The main topic of research of ESR3 is “metrics for cybersecurity”. This work will deal in particular with trust metrics for the Internet of Things. The vision of the Internet of Things (IoT) is founded on the following premise: it is possible to create a world-wide network of interconnected objects, or things, which will probably be readable, recognizable, locatable, addressable, and/or controllable via the Internet. Billions of devices are foreseen to be connected by 2020, so trust issues will grow exponentially. Trust is necessary in a system such as IoT because the entities involved should know the other entities they have to interact with. The problem of finding a suitable way to establish trust becomes more complicated in IoT due to its heterogeneity. Trust management systems have been used during the decision-making process in order to assist entities that have to interact with others in a system. How to measure trust then becomes a key issue for IoT systems as all the heterogeneous entities will use their own trust management systems and this is challenging.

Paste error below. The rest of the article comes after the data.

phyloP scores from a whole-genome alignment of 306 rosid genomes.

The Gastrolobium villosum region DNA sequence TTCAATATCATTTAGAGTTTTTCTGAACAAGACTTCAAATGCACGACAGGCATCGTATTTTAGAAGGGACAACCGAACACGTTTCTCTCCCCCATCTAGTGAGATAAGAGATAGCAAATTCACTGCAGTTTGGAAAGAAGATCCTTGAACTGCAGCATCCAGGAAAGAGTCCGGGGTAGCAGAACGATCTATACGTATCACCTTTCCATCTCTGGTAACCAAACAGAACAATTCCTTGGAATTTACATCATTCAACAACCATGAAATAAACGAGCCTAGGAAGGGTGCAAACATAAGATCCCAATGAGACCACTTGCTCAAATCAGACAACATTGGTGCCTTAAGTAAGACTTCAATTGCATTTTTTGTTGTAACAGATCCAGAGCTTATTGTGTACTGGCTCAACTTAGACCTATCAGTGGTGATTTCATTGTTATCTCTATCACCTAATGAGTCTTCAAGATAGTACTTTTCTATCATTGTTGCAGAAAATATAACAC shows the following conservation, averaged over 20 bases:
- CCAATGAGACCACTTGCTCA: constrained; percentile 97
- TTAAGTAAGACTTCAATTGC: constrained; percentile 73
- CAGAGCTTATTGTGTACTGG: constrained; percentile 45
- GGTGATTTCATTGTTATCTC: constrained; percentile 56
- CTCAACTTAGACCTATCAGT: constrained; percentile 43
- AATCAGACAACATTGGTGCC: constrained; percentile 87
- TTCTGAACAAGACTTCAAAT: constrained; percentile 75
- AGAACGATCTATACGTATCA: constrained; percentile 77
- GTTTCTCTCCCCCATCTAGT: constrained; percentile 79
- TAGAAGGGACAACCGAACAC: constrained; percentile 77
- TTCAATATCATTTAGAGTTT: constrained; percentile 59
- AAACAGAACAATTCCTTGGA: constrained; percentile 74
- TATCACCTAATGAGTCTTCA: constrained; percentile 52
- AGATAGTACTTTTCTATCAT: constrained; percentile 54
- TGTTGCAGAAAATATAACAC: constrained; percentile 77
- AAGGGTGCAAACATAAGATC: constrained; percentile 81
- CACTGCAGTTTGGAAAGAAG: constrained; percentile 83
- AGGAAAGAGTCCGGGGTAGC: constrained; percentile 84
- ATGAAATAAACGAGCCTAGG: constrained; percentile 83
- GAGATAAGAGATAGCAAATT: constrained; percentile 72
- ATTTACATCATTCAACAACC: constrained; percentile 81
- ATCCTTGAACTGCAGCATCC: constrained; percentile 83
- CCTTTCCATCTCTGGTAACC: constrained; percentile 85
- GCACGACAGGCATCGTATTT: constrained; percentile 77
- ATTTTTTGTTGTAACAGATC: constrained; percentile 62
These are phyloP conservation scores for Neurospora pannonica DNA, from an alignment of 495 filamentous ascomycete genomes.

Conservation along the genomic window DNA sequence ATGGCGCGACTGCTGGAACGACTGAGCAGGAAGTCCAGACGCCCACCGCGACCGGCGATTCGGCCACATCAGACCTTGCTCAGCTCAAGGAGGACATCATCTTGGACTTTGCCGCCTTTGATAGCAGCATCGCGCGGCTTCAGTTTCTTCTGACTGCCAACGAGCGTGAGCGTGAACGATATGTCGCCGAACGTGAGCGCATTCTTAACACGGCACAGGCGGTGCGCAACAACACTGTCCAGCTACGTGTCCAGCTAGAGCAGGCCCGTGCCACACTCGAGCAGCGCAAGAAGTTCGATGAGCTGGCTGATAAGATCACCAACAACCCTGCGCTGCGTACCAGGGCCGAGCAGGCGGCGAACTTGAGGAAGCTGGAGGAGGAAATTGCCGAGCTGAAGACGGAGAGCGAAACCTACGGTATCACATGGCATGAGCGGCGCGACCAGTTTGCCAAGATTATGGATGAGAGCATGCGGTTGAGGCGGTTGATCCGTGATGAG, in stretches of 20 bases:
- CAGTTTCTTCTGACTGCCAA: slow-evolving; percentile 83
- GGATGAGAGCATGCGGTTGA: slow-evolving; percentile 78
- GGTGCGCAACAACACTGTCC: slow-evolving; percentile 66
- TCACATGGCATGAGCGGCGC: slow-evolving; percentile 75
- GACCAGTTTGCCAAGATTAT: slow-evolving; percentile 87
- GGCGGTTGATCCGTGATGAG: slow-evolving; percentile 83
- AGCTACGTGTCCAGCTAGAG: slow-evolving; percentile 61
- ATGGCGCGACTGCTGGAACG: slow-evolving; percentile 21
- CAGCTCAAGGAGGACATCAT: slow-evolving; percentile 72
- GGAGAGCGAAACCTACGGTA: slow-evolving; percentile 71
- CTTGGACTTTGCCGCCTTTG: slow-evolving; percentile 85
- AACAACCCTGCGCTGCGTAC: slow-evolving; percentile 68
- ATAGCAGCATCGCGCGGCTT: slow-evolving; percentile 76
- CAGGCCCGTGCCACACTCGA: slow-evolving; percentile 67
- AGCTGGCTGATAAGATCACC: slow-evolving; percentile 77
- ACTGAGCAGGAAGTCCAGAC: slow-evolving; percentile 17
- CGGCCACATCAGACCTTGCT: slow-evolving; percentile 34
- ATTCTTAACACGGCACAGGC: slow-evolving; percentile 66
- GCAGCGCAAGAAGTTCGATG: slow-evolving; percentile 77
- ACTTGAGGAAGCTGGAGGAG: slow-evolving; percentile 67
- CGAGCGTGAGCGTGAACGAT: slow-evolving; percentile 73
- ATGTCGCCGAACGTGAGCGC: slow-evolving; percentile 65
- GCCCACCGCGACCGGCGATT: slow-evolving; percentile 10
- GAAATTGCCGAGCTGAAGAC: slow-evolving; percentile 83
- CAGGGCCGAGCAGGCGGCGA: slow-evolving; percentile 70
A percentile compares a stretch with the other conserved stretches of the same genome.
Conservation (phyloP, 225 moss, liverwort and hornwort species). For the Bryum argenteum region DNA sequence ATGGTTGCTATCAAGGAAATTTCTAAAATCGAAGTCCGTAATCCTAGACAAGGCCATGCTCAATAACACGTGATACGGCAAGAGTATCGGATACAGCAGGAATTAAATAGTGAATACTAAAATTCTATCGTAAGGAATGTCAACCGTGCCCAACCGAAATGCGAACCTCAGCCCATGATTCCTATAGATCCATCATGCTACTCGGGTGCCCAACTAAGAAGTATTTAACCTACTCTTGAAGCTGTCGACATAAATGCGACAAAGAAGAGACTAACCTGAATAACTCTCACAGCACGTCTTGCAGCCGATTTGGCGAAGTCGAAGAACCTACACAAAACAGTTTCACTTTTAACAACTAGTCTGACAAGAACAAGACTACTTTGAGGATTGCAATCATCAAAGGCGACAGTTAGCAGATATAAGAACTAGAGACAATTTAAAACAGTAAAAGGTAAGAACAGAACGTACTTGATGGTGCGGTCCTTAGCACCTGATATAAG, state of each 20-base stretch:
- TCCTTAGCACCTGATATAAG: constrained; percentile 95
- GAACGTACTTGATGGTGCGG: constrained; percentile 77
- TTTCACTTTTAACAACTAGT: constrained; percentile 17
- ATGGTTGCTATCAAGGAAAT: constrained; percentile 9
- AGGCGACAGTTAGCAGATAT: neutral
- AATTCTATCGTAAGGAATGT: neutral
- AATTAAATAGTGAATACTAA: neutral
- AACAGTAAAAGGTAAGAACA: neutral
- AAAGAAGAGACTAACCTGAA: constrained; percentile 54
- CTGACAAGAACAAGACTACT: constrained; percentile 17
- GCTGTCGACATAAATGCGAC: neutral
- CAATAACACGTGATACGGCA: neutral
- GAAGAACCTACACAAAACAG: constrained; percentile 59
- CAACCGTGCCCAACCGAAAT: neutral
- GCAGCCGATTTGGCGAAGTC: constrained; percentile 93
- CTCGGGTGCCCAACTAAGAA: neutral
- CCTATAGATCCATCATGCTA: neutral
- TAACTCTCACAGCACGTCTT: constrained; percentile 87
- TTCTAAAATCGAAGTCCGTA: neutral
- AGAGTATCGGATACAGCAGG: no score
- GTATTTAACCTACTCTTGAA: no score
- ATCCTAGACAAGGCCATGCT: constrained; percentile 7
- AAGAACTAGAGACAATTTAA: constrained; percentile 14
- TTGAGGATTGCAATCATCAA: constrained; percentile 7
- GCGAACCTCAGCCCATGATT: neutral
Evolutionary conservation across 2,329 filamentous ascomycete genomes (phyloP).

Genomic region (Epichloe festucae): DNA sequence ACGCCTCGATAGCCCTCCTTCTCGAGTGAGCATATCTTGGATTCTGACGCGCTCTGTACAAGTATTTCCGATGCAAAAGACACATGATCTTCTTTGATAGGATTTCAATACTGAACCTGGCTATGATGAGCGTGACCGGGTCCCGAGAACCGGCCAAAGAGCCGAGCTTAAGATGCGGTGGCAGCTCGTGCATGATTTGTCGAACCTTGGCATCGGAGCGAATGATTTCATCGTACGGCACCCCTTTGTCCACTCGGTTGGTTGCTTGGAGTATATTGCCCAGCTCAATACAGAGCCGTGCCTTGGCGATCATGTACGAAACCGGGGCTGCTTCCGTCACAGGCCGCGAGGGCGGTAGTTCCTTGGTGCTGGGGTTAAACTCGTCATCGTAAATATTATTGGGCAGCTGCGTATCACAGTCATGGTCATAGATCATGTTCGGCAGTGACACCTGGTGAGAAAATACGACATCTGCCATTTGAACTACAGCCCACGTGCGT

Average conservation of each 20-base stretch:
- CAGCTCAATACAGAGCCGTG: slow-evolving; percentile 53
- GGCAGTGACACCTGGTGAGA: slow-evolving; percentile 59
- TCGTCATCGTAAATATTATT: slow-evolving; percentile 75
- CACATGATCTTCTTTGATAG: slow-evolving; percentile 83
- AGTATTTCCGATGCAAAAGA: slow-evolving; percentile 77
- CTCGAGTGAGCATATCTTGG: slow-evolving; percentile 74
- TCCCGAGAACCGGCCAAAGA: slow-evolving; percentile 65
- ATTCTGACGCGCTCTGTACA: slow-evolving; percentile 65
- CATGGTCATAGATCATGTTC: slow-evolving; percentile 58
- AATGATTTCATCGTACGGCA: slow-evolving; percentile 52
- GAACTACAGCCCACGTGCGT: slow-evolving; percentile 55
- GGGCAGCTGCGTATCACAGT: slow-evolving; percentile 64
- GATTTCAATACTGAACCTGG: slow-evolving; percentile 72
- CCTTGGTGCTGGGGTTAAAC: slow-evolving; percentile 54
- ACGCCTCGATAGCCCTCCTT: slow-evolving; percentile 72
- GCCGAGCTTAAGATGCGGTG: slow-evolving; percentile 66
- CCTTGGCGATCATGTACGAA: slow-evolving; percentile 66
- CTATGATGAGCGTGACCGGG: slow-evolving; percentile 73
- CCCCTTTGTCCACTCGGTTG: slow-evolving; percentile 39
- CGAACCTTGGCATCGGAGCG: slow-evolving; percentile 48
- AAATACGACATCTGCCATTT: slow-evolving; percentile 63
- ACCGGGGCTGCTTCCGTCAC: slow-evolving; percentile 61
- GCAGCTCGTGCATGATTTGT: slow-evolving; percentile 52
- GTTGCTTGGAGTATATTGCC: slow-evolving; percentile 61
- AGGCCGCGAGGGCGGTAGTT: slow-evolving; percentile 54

The Internet of Things (IoT) is an environment of interconnected entities, which are identifiable, usable and controllable via the Internet. Trust is useful for a system such as the IoT as the entities involved would like to know how the other entities they have to interact with are going to perform.
When developing an IoT entity, it will be desirable to guarantee trust during its whole life cycle. Trust domain is strongly dependent on other domains such as security and privacy.
To consider these domains as a whole and to elicit the right requirements since the first phases of the System Development Life Cycle (SDLC) is a key point when developing an IoT entity.
We emphasize on the importance of the concept of traceability. This property permits to connect all the elicited requirements guaranteeing more control on the whole requirements engineering process.